Tag Archives: helsinki

How to Dress for Finnish winter

(c) Jussi Hellsten. 10.12.2013. The Icepark is open again right next to the main railway station. jussihellsten.com & visithelsinki.fi

(c) Jussi Hellsten

Finland has long winters, with the polar night (where the sun doesn’t rise) lasting for two months in the far north.

Helsinki however enjoys a milder climate with around five hours of sunlight a day. While emperatures can get as low as -26° celcius, many people prefer sub zero temperatures as the air is drier and more snow means more light.

It’s important to know how to dress well in winter as life very much continues and you may find you love being outdoors.

Suitable clothing is readily available in Finnish stores and staff are generally happy to help. You will find stores update their stock according to the conditions, meaning you don’t have to overspend before knowing how cold the winter will be.


A good hat is essential, especially on a windy day. Real wool is best and many hats come with a soft inner. Ears can get painfully cold, so make sure your hat comes down low enough to protect them.

Other options include hats with ear flaps, ear muffs or warm head bands.

For children, a soft balaclava or neck warmer (not scarf) is essential as Finnish daycares play outside until the temperature drops below -15°.


When it’s really cold many people wear two pairs of gloves. An inner pair made of wool is handy, especially if you can use them with a touch screen / phone.

The outer pair should be wind and waterproof and if you have gloves underneath you may find mittens easier to pull on.

(c) Melanie Dower

(c) Melanie Dower


Warm socks are essential and when it gets really cold you will probably wear two pairs, the second being wool.

Take this into account when buying shoes or boots as you will need more room to fit them in. If the winter is mild you’ll find the snow melts, only to refreeze overnight. This can create long stretches of ice which are difficult and dangerous to walk on. The City of Helsinki will lay gravel down to help stop sliding, but this is the time to invest in a pair of footwear with good grip. If the weather is really cold, the snow stays dry, as anything below zero degree freezes.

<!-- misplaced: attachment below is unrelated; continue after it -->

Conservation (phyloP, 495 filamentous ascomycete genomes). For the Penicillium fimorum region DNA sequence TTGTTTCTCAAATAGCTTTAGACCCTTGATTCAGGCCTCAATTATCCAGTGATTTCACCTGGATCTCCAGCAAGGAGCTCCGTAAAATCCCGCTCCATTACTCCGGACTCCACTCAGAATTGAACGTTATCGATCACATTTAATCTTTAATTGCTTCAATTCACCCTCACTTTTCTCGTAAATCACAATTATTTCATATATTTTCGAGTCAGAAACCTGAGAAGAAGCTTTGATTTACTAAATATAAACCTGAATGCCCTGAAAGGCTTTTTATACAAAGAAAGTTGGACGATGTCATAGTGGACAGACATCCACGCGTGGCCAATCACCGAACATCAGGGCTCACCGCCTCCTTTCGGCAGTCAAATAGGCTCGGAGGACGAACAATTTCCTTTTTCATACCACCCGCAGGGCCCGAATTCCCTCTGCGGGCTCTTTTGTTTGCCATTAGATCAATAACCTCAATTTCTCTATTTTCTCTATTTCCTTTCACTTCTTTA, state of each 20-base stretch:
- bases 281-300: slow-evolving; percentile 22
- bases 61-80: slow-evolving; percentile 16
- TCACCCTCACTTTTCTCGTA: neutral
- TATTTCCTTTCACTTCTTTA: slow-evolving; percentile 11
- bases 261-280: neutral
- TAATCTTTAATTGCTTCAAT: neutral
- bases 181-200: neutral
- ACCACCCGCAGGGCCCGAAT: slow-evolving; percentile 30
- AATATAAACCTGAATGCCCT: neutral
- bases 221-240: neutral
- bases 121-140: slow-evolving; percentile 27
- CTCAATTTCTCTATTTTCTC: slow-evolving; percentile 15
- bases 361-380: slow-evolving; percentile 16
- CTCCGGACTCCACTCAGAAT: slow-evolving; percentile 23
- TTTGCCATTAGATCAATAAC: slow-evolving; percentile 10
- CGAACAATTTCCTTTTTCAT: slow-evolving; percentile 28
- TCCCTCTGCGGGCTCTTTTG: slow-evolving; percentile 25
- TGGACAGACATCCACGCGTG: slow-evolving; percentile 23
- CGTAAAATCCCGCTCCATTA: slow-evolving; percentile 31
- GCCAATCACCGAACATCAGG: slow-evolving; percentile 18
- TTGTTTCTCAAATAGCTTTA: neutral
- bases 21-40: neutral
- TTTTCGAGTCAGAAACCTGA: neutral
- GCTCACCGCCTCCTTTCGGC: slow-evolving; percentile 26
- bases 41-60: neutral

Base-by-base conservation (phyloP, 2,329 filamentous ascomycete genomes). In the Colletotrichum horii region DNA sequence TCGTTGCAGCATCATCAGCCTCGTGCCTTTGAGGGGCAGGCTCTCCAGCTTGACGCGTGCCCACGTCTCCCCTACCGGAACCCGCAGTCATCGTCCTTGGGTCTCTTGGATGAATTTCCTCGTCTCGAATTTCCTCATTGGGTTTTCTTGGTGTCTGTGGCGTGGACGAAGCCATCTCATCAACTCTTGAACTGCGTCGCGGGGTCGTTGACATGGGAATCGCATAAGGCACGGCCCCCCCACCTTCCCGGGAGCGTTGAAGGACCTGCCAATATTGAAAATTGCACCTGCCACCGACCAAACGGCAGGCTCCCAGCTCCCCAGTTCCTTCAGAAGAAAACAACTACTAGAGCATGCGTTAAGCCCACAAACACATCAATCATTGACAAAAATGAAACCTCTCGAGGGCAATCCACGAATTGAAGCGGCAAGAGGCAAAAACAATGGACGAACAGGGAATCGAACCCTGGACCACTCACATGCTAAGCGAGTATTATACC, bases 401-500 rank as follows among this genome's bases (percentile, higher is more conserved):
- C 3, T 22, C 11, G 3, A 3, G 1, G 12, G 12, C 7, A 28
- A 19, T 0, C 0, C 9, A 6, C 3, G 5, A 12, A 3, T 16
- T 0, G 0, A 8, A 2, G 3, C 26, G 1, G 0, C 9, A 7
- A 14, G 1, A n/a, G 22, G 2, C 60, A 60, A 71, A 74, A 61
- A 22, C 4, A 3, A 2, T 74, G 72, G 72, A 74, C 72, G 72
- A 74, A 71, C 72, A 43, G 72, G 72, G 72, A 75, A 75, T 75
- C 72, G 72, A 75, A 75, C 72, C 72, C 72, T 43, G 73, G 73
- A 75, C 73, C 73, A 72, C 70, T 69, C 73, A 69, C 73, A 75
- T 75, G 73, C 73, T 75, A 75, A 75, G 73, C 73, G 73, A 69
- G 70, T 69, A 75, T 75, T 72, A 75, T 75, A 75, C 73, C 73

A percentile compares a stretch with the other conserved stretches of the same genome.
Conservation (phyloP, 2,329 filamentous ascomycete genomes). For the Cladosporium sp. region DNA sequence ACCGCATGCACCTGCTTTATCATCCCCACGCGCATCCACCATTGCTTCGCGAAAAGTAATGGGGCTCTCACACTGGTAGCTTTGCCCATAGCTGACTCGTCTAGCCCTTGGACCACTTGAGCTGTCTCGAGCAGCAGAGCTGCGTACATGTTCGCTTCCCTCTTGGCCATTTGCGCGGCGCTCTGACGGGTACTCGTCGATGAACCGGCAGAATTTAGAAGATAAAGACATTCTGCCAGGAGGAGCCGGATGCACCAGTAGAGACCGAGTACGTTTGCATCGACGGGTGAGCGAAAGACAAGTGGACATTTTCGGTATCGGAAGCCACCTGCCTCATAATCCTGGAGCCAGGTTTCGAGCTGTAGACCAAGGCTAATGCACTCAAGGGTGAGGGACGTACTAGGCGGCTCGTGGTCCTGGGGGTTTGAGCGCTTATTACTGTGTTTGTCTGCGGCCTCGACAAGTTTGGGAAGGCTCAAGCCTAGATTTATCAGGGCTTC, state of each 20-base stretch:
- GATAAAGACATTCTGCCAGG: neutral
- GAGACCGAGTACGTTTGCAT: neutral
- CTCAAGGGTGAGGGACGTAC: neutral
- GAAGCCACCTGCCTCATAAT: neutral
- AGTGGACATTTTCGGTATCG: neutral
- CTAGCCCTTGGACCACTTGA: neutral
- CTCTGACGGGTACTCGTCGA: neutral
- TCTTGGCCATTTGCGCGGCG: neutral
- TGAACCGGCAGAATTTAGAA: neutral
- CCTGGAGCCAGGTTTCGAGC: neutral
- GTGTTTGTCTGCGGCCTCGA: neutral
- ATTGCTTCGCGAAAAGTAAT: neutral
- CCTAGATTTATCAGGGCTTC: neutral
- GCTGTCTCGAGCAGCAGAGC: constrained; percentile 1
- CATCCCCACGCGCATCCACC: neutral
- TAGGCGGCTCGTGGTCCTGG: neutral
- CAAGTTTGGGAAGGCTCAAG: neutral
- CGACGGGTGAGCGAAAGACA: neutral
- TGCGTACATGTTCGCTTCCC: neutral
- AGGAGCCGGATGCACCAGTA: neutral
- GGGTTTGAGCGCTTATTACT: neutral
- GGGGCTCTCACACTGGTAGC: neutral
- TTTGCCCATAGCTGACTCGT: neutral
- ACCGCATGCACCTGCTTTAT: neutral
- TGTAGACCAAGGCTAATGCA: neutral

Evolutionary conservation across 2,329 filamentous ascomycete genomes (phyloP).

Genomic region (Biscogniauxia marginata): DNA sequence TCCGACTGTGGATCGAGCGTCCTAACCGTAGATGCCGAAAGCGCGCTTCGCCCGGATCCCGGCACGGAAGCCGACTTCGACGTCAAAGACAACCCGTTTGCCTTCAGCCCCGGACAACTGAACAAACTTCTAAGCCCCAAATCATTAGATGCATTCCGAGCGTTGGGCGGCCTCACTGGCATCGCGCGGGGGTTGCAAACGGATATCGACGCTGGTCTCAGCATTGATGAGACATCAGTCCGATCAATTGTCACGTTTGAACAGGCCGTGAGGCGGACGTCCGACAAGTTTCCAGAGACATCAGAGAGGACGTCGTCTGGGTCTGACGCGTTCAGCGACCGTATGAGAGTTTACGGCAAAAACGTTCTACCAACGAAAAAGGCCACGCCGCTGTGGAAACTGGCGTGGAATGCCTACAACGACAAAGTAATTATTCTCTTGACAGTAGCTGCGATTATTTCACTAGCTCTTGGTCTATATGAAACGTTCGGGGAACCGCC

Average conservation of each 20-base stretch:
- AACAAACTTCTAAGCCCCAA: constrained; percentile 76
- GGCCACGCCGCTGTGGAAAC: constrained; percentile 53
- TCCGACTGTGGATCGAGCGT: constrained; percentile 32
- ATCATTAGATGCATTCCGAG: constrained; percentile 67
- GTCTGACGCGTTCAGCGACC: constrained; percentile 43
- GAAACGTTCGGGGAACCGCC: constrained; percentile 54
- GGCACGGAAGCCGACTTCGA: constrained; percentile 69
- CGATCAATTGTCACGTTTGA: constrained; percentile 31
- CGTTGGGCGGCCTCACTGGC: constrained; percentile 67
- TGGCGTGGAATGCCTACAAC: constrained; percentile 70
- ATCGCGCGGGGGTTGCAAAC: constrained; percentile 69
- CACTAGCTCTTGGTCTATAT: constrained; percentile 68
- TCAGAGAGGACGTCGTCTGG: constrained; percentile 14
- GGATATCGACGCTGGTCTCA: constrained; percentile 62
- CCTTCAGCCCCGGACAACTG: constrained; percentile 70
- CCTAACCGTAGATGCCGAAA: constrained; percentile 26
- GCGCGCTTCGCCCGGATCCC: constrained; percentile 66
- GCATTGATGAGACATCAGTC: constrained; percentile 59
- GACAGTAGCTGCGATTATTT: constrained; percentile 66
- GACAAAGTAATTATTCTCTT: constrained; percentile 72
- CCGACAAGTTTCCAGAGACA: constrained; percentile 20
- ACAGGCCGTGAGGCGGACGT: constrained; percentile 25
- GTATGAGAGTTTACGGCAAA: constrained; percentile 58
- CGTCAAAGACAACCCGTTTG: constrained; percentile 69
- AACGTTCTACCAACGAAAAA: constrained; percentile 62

It’s good to remember that houses, stores, restaurants, public transport and workplaces in Finland are generally well insulated and heated. So you really only need to dress for getting from here to there. Layers are important and thermals are a good place to start. You can find 100% woollen underwear at reasonable prices in many department stores. Invest in a good jacket that is water and windproof and has a hood. One that comes down to cover the top of your legs is a good idea as your backside can feel quite exposed to the cold air.

Most of all, don’t be afraid to get outdoors as life carries on in Finland during winter and there are loads of activities to get involved with.

As Finnish people say, “There’s no such thing as bad weather, only bad clothing!”

Helpful websites:

How to Dress Right & Enjoy the Finnish Winter – Visit Finland

How to Dress a Child for Finnish Winter – Hey Helsinki

How to Walk on Ice without Dying – Hey Helsinki 


Cycling in Helsinki

Photo: Eltis.org

Photo: Eltis.org

Helsinki is a great city to cycle in as it is very flat and there are well maintained and clearly marked cycle paths.

You can plan your route and have the cycle paths mapped out for you at: Reittiopas

Bikes can be taken on the Metro and commuter trains, provided there is space. Bikes are not allowed on the commuter train during peak travel times.  Bikes on Public Transport 

The City of Helsinki has a cycle service centre at Narinkka Square (Narinkatori) in Kamppi. The Bicycle Centre ( Pyöräkeskus ) offers emergency repairs, bike parking and a free pumping station. Visit the Bicycle Centre for more details.

Going to the Doctor

Public health care
You are entitled to use public health services in Finland if you have a municipality of residence.
To find out if you have one, contact the Local Register Office (maistraatti).

If you do and need to see a doctor, contact your local health station (terveysasema).
Health Stations directory

Normal hours are 8 am – 4pm, Monday to Friday. You may have to wait for an appointment, unless it is urgent. The cost is generally very low or free. If you have a Kela card, take it with you.

Private Health Care

If you are not entitled to public health services, you can make an appointment at a private clinic. Private health services are more expensive than public ones.

Seeing a specialist

First book an appointment with a general practitioner. Your health centre doctor will then refer you to a specialist.


If you are unwell and unable to go to work, you may be eligible for assistance from Kela.

Kela pays a small part of the expenses of private health care if you are covered by Finnish national health insurance. Sometimes a person who is not covered by Finnish national health insurance may also be entitled to Kela reimbursements.

EU citizens

If you have a European Health Insurance Card, you are entitled to use public health care services. If you use private health care services, Kela may reimburse some of the expenses.

Maternity and pre-school care

Care for pregnant women and newborn babies is provided by Neuvola. There are various clinics around Helsinki. They provide regular child health checks and administer vaccinations in accordance with the Finnish child vaccination program. Visit the City of Helsinki website for a list of clinics.

Municipality of residence in Finland

Health Stations directory


EU Citizens